It started with a single tweet, a tweet downcast about a high-profile negative review of Wildfire, a game I had not heard of before. I was instantly curious: I was sure the team behind it had some game design nous. So what had gone horribly wrong?
Wanting to know more, I asked for a press key and began a journey in June which I finally completed five months later.
Wildfire (Sneaky Bastards, 2020) is a glorious 2D stealth ’em up brimming with environmental interaction. The truth is there’s substantially more to Wildfire than meets the eye.
And that, unfortunately, was the problem.
The title “Wildfire” implies the player’s core activity will involve fire, but the Steam description is a little more expansive: “Master the elements in this stealth game where everything burns. Use your elemental powers to start fires, freeze water, and move earth as you outsmart superstitious enemies in this mischievous 2D stealth game.”
I didn’t read anything about the game before I started playing so I wasn’t aware there were any other powers beyond firestarting. Even if you did absorb this, there’s a clear signal to the potential player that Wildfire is about magical powers. But Wildfire is also a stealth game. I’ve played Thief: The Dark Project (Looking Glass Studios, 1998), so I interpreted the fire as a method to control the environment like Thief’s arrows permit progress. The only element you have control over at the start of the game is fire and, well, it seems that’s your main tool, right? Got fire? Use fire!
Ah, Thief. That was a game about not killing your fellow citizens even if you were convinced some of them were filthy shits that deserved it. Gods and zombies? No problemo. People? Hold the phone. Now Wildfire has a No Kills objective each level which will earn you a spirit point. So Wildfire is more tolerant of violent murder but it still coaxes you to be gentle and nice towards filthy shits who deserve it. Unfortunately, this put me into a Thief mindset which is to run a perfect game: never be discovered, never kill, no mistakes.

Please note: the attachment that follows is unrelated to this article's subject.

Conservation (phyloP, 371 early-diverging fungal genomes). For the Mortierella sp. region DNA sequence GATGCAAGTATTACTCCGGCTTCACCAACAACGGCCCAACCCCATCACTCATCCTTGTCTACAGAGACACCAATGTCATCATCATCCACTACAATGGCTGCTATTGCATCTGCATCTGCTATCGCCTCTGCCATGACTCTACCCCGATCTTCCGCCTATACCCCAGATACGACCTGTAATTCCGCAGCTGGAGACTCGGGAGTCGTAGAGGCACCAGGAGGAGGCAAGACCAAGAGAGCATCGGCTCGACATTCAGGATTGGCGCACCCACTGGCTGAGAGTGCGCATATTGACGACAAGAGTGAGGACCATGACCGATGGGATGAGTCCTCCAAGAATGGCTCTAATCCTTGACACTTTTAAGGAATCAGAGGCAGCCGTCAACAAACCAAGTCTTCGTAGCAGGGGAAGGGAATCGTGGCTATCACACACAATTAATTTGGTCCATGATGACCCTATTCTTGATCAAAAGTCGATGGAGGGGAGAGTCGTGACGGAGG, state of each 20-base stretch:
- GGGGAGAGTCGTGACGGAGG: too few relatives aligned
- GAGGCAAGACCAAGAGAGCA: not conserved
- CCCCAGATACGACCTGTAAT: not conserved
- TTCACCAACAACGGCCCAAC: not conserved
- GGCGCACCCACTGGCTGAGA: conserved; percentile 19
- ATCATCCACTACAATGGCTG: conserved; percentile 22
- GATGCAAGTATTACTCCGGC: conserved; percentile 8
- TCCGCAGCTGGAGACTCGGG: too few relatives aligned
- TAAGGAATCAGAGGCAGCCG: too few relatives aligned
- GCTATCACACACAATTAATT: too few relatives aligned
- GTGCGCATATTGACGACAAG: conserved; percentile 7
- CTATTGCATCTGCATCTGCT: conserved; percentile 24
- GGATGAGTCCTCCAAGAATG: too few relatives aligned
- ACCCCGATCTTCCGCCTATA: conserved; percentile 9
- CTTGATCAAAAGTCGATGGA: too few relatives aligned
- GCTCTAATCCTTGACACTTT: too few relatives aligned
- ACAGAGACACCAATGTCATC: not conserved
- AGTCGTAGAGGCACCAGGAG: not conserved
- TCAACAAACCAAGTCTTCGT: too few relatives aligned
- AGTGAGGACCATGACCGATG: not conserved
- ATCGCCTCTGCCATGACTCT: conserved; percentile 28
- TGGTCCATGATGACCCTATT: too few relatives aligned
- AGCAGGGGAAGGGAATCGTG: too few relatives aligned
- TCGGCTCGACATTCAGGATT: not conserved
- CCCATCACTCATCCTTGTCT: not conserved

And you’ve only got that fire power at your disposal which seems, frankly, to kill people easily. Aside from doing the cruel, which is to set light to their greaves and watch them cook, you’ll often scare the silly out of them and off they potter as fast as they can, right off a cliff and be deaded.
Certainly, you’ve got a ton of other non-deathy options at your disposal. Hiding in grass, hanging off rope bridges, alternate sneaky routes but… but it’s called Wildfire, mate. I’m supposed to use my mad fire skills, amirite?
And that’s the paradox that wound me up for a good chunk of the game. How can a game be a Thieflike if the mechanics translate into Murder by Misadventure Simulator 2020? This paradox is illusory, though, one created in the imagination. Wildfire fails to project its true nature; it implies Dishonored, stealth with superpowers, but that’s not it at all.
Most of the player’s actions have significant irreversible consequences. Fire toasts grass so that it cannot be hidden in and, in fact, makes movement noisy. Fire is a finite resource, because once you embrace it from the Wildfire environment, it’s gone. And if you lose it rather than use it, it’s truly gone.
While it’s possible to rewind to a checkpoint or autosave, it can take three clicks to undo any incident. Wildfire would prefer you lived with those consequences. Scrape away at the stealth veneer and you’ll discover the true heart of Wildfire, a machine of chaos that has more in common with Magicka than Thief. Thief perfectionists are not welcome here.
This realisation came slowly. First, it was figuring out that fire wasn’t meant to be used everywhere, a mental gear shift made easier once other powers entered the fray. And later I finally acknowledged that brilliant planning was a vulnerability: brilliant plans are likely to end you. Tactics won over strategy every time. Man plans, God laughs, as they say down the pub.
Wildfire sands off edges so you can’t gauge your digital limits precisely so no cones-of-sight. Sure, you’re offered a visual pulse whenever you make a sound but I was never confident about how far a pulse would reach before I made a noise. Sometimes I’d drop from a ledge and attract everyone’s attention so it was better to look for a grassy landing pad. I wonder whether Wildfire’s lush but sharp 2D aesthetic is at fault for implying precision that doesn’t exist; whenever you foul up because you gauged the sound wrong, it can feel like the game is at fault and not you for rushing, you impatient shit.